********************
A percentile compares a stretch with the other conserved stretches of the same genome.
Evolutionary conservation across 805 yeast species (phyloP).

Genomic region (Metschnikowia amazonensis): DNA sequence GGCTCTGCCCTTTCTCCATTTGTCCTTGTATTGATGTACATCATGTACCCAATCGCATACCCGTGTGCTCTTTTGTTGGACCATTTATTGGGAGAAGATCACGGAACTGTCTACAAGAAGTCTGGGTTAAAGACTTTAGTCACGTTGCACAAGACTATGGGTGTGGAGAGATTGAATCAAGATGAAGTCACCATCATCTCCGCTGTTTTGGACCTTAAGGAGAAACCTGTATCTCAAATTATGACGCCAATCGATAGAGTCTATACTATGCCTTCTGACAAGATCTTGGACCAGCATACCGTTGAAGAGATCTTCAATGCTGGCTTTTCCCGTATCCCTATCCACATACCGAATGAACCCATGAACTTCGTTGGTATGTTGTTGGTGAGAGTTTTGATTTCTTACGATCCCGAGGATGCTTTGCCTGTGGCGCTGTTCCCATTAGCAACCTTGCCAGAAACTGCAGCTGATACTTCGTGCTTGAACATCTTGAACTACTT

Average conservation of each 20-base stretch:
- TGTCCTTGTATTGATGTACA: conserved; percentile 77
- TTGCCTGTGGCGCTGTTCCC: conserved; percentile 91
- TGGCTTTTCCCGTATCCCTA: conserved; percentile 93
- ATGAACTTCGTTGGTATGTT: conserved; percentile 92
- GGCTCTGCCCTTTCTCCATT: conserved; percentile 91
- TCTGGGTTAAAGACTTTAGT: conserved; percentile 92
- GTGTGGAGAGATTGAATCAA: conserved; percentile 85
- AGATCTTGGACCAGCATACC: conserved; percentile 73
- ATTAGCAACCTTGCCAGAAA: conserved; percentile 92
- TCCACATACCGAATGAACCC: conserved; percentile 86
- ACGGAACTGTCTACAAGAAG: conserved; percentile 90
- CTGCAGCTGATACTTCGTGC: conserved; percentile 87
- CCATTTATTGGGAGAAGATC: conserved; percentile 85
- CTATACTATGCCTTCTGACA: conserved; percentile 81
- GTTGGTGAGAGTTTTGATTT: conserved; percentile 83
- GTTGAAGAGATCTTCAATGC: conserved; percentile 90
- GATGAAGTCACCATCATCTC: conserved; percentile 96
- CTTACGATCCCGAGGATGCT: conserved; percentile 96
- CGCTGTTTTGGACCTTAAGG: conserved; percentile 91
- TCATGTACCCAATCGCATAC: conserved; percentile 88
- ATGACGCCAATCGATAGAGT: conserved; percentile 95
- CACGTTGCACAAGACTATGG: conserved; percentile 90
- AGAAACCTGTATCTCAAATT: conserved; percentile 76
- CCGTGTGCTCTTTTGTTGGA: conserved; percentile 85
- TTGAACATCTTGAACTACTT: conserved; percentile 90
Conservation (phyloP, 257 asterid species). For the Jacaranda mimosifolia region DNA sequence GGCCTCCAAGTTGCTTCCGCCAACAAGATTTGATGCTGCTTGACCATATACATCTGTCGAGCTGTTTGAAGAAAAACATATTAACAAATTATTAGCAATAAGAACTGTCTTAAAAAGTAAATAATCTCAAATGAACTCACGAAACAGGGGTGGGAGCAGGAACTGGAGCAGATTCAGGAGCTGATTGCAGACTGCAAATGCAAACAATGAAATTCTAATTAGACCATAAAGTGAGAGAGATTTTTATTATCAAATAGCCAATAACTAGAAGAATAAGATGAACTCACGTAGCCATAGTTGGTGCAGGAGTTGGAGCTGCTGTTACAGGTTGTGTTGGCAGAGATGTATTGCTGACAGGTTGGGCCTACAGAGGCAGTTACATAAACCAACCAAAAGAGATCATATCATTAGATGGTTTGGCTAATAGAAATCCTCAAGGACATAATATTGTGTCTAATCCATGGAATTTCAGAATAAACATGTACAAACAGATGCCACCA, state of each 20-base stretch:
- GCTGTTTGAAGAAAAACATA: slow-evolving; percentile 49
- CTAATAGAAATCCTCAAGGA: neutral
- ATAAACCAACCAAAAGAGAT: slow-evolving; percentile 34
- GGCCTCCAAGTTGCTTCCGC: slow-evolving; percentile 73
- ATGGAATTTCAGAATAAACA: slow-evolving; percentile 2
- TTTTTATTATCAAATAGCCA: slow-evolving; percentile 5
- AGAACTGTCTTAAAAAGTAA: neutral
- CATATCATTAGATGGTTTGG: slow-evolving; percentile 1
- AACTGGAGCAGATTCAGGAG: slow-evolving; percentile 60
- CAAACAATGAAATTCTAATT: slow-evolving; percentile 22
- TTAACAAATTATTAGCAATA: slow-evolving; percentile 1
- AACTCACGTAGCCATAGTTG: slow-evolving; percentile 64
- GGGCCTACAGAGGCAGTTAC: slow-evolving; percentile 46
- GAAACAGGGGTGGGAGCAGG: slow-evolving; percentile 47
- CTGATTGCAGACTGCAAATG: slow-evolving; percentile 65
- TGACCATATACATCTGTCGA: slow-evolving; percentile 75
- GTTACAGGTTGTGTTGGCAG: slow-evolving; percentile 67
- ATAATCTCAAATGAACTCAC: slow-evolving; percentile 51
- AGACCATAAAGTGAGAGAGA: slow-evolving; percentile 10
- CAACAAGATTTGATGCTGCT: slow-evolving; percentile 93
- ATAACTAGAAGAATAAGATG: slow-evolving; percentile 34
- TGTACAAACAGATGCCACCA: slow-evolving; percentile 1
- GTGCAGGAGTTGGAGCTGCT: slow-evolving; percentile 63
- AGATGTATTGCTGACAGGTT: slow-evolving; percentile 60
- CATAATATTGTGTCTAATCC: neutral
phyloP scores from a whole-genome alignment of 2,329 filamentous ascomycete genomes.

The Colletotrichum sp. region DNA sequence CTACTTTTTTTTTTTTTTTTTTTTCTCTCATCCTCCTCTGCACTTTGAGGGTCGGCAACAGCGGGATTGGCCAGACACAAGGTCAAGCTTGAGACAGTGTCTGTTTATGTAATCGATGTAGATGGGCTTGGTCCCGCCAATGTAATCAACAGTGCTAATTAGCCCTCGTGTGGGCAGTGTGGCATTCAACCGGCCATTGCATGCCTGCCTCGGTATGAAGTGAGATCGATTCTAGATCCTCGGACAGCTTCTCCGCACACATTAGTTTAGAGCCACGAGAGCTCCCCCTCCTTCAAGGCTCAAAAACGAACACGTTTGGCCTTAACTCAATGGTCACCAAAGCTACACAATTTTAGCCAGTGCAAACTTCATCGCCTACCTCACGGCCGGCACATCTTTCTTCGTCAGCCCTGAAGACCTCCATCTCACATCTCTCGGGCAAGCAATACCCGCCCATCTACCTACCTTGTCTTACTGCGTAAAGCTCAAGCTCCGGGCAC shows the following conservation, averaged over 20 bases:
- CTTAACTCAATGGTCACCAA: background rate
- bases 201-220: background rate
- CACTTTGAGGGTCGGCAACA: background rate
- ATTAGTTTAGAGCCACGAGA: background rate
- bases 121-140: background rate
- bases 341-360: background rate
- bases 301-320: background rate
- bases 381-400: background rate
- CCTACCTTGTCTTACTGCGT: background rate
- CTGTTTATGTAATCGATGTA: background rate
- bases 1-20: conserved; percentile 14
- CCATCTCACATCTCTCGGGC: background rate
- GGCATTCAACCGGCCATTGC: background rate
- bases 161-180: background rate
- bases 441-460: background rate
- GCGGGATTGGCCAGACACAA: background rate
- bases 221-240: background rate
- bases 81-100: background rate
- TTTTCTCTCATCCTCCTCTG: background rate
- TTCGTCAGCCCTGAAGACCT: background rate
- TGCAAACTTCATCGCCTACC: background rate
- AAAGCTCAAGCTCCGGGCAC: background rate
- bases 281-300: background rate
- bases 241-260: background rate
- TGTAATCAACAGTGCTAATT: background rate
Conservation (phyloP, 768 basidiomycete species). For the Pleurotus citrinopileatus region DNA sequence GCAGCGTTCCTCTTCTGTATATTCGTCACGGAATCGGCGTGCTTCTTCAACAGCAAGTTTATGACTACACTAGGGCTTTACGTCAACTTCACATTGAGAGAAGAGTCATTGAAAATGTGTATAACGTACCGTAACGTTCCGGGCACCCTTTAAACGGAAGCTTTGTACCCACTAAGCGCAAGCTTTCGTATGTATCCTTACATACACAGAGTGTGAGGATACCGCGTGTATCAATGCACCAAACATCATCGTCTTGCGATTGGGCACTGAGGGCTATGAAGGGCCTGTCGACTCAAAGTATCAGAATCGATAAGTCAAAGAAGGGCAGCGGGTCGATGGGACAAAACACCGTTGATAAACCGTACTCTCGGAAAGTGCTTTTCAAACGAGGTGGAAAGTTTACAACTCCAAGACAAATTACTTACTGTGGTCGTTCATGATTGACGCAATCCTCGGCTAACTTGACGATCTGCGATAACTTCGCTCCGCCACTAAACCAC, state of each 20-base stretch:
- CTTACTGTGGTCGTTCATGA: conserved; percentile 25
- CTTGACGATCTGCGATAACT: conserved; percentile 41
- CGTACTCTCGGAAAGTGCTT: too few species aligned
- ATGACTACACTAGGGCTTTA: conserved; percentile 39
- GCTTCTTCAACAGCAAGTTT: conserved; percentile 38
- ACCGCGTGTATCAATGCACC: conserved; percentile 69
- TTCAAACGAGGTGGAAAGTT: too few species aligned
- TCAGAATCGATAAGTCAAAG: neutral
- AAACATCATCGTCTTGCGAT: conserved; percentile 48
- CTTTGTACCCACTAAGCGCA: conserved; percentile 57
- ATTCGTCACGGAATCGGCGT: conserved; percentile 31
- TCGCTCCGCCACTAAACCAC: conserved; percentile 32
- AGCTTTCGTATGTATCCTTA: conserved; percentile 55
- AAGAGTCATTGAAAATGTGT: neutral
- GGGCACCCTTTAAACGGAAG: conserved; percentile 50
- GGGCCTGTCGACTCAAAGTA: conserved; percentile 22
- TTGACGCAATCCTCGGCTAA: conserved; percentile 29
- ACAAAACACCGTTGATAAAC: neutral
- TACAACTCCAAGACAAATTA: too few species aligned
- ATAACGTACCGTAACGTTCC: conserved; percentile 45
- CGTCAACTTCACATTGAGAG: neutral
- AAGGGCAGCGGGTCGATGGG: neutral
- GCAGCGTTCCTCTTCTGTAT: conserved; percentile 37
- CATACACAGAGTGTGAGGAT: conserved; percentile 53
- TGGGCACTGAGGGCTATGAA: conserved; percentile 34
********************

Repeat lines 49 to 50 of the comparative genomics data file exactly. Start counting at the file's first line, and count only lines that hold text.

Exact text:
- AGACCATAAAGTGAGAGAGA: slow-evolving; percentile 10
- CAACAAGATTTGATGCTGCT: slow-evolving; percentile 93